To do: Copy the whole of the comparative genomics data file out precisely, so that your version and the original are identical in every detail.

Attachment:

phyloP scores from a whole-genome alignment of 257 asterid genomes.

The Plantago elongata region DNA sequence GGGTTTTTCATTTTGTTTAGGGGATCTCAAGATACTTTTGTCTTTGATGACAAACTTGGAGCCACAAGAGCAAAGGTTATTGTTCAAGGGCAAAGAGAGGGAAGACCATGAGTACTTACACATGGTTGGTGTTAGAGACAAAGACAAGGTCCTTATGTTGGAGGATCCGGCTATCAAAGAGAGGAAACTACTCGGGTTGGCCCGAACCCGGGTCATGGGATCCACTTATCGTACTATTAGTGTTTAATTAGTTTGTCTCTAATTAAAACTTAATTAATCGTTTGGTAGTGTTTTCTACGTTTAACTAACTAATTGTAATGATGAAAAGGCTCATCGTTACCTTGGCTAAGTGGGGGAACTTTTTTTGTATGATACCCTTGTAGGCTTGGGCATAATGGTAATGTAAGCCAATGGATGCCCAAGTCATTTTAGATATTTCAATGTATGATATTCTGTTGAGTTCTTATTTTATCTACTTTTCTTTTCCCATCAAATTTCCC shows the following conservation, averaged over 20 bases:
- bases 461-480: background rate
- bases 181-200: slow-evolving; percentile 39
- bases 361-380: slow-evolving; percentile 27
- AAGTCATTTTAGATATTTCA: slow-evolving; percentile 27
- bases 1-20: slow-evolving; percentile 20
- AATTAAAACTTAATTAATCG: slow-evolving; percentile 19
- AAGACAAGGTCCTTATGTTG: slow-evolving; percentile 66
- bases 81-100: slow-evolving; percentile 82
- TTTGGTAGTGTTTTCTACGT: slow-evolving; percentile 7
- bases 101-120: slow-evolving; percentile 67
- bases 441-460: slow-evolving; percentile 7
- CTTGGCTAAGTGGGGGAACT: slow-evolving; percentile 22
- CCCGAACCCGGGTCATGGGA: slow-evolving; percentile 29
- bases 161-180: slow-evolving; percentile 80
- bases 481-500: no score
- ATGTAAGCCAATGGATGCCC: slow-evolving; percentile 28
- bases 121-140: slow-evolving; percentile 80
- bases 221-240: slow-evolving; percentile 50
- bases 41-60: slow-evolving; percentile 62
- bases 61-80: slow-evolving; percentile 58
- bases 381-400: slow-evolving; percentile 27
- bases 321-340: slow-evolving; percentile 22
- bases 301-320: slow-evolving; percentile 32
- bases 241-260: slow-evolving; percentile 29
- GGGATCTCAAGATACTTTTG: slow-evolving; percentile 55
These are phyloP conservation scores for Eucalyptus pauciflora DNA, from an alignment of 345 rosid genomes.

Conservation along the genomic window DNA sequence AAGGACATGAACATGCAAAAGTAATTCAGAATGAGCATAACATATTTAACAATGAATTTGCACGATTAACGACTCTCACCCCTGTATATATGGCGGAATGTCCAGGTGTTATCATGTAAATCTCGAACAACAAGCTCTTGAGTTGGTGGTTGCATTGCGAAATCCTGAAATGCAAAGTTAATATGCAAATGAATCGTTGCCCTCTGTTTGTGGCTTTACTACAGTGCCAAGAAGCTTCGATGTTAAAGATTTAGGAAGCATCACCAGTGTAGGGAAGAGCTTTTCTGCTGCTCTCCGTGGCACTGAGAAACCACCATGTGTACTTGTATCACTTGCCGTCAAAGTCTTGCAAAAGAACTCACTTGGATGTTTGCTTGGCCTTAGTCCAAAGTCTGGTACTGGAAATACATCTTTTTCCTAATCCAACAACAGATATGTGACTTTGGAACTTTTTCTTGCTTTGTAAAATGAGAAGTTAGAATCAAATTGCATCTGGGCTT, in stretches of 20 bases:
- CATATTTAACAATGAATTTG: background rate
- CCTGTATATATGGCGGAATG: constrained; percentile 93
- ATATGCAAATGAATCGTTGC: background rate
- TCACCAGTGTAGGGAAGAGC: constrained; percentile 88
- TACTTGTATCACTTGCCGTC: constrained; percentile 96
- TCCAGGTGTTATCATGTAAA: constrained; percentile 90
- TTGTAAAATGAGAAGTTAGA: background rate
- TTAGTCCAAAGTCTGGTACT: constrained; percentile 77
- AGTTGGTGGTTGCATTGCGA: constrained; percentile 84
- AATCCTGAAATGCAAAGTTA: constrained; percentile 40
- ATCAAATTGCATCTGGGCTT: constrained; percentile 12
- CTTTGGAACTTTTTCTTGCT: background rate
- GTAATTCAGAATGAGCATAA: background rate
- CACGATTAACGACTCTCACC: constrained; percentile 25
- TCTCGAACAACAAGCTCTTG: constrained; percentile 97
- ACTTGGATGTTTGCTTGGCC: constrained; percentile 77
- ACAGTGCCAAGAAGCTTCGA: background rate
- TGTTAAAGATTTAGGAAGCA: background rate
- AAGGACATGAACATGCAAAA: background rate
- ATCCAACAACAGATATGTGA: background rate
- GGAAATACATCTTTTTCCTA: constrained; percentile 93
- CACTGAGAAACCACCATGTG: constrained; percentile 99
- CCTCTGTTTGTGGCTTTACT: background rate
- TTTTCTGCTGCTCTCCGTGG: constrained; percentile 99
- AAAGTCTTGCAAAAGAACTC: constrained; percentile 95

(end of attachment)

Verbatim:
phyloP scores from a whole-genome alignment of 257 asterid genomes.

The Plantago elongata region DNA sequence GGGTTTTTCATTTTGTTTAGGGGATCTCAAGATACTTTTGTCTTTGATGACAAACTTGGAGCCACAAGAGCAAAGGTTATTGTTCAAGGGCAAAGAGAGGGAAGACCATGAGTACTTACACATGGTTGGTGTTAGAGACAAAGACAAGGTCCTTATGTTGGAGGATCCGGCTATCAAAGAGAGGAAACTACTCGGGTTGGCCCGAACCCGGGTCATGGGATCCACTTATCGTACTATTAGTGTTTAATTAGTTTGTCTCTAATTAAAACTTAATTAATCGTTTGGTAGTGTTTTCTACGTTTAACTAACTAATTGTAATGATGAAAAGGCTCATCGTTACCTTGGCTAAGTGGGGGAACTTTTTTTGTATGATACCCTTGTAGGCTTGGGCATAATGGTAATGTAAGCCAATGGATGCCCAAGTCATTTTAGATATTTCAATGTATGATATTCTGTTGAGTTCTTATTTTATCTACTTTTCTTTTCCCATCAAATTTCCC shows the following conservation, averaged over 20 bases:
- bases 461-480: background rate
- bases 181-200: slow-evolving; percentile 39
- bases 361-380: slow-evolving; percentile 27
- AAGTCATTTTAGATATTTCA: slow-evolving; percentile 27
- bases 1-20: slow-evolving; percentile 20
- AATTAAAACTTAATTAATCG: slow-evolving; percentile 19
- AAGACAAGGTCCTTATGTTG: slow-evolving; percentile 66
- bases 81-100: slow-evolving; percentile 82
- TTTGGTAGTGTTTTCTACGT: slow-evolving; percentile 7
- bases 101-120: slow-evolving; percentile 67
- bases 441-460: slow-evolving; percentile 7
- CTTGGCTAAGTGGGGGAACT: slow-evolving; percentile 22
- CCCGAACCCGGGTCATGGGA: slow-evolving; percentile 29
- bases 161-180: slow-evolving; percentile 80
- bases 481-500: no score
- ATGTAAGCCAATGGATGCCC: slow-evolving; percentile 28
- bases 121-140: slow-evolving; percentile 80
- bases 221-240: slow-evolving; percentile 50
- bases 41-60: slow-evolving; percentile 62
- bases 61-80: slow-evolving; percentile 58
- bases 381-400: slow-evolving; percentile 27
- bases 321-340: slow-evolving; percentile 22
- bases 301-320: slow-evolving; percentile 32
- bases 241-260: slow-evolving; percentile 29
- GGGATCTCAAGATACTTTTG: slow-evolving; percentile 55
These are phyloP conservation scores for Eucalyptus pauciflora DNA, from an alignment of 345 rosid genomes.

Conservation along the genomic window DNA sequence AAGGACATGAACATGCAAAAGTAATTCAGAATGAGCATAACATATTTAACAATGAATTTGCACGATTAACGACTCTCACCCCTGTATATATGGCGGAATGTCCAGGTGTTATCATGTAAATCTCGAACAACAAGCTCTTGAGTTGGTGGTTGCATTGCGAAATCCTGAAATGCAAAGTTAATATGCAAATGAATCGTTGCCCTCTGTTTGTGGCTTTACTACAGTGCCAAGAAGCTTCGATGTTAAAGATTTAGGAAGCATCACCAGTGTAGGGAAGAGCTTTTCTGCTGCTCTCCGTGGCACTGAGAAACCACCATGTGTACTTGTATCACTTGCCGTCAAAGTCTTGCAAAAGAACTCACTTGGATGTTTGCTTGGCCTTAGTCCAAAGTCTGGTACTGGAAATACATCTTTTTCCTAATCCAACAACAGATATGTGACTTTGGAACTTTTTCTTGCTTTGTAAAATGAGAAGTTAGAATCAAATTGCATCTGGGCTT, in stretches of 20 bases:
- CATATTTAACAATGAATTTG: background rate
- CCTGTATATATGGCGGAATG: constrained; percentile 93
- ATATGCAAATGAATCGTTGC: background rate
- TCACCAGTGTAGGGAAGAGC: constrained; percentile 88
- TACTTGTATCACTTGCCGTC: constrained; percentile 96
- TCCAGGTGTTATCATGTAAA: constrained; percentile 90
- TTGTAAAATGAGAAGTTAGA: background rate
- TTAGTCCAAAGTCTGGTACT: constrained; percentile 77
- AGTTGGTGGTTGCATTGCGA: constrained; percentile 84
- AATCCTGAAATGCAAAGTTA: constrained; percentile 40
- ATCAAATTGCATCTGGGCTT: constrained; percentile 12
- CTTTGGAACTTTTTCTTGCT: background rate
- GTAATTCAGAATGAGCATAA: background rate
- CACGATTAACGACTCTCACC: constrained; percentile 25
- TCTCGAACAACAAGCTCTTG: constrained; percentile 97
- ACTTGGATGTTTGCTTGGCC: constrained; percentile 77
- ACAGTGCCAAGAAGCTTCGA: background rate
- TGTTAAAGATTTAGGAAGCA: background rate
- AAGGACATGAACATGCAAAA: background rate
- ATCCAACAACAGATATGTGA: background rate
- GGAAATACATCTTTTTCCTA: constrained; percentile 93
- CACTGAGAAACCACCATGTG: constrained; percentile 99
- CCTCTGTTTGTGGCTTTACT: background rate
- TTTTCTGCTGCTCTCCGTGG: constrained; percentile 99
- AAAGTCTTGCAAAAGAACTC: constrained; percentile 95